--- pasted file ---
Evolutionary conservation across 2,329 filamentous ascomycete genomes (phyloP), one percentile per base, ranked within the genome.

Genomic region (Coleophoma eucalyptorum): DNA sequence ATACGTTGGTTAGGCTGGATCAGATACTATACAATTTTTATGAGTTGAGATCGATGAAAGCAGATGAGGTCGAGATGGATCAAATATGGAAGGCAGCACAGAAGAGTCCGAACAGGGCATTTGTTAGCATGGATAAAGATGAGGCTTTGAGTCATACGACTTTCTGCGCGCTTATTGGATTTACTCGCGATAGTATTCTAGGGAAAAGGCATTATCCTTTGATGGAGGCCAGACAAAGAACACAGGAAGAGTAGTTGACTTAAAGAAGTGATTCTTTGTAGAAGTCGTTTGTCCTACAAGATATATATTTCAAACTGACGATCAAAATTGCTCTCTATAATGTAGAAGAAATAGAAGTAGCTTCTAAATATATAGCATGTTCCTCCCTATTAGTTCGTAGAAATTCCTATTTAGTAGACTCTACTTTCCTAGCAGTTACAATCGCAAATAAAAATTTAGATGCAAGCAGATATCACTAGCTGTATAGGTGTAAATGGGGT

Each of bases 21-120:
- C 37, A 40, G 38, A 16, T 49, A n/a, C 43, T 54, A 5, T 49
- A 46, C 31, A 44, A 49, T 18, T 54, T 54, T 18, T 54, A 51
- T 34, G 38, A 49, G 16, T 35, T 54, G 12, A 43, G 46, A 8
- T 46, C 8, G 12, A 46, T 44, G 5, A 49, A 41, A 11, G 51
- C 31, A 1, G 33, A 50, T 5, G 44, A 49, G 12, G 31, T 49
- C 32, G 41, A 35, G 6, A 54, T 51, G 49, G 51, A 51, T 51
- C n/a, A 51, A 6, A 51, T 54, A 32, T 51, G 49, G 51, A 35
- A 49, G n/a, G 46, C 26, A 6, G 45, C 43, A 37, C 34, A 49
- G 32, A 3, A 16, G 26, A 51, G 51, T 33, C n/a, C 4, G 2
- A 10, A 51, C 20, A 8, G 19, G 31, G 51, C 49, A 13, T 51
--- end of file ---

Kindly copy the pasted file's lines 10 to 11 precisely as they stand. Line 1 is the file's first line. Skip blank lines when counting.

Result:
- C n/a, A 51, A 6, A 51, T 54, A 32, T 51, G 49, G 51, A 35
- A 49, G n/a, G 46, C 26, A 6, G 45, C 43, A 37, C 34, A 49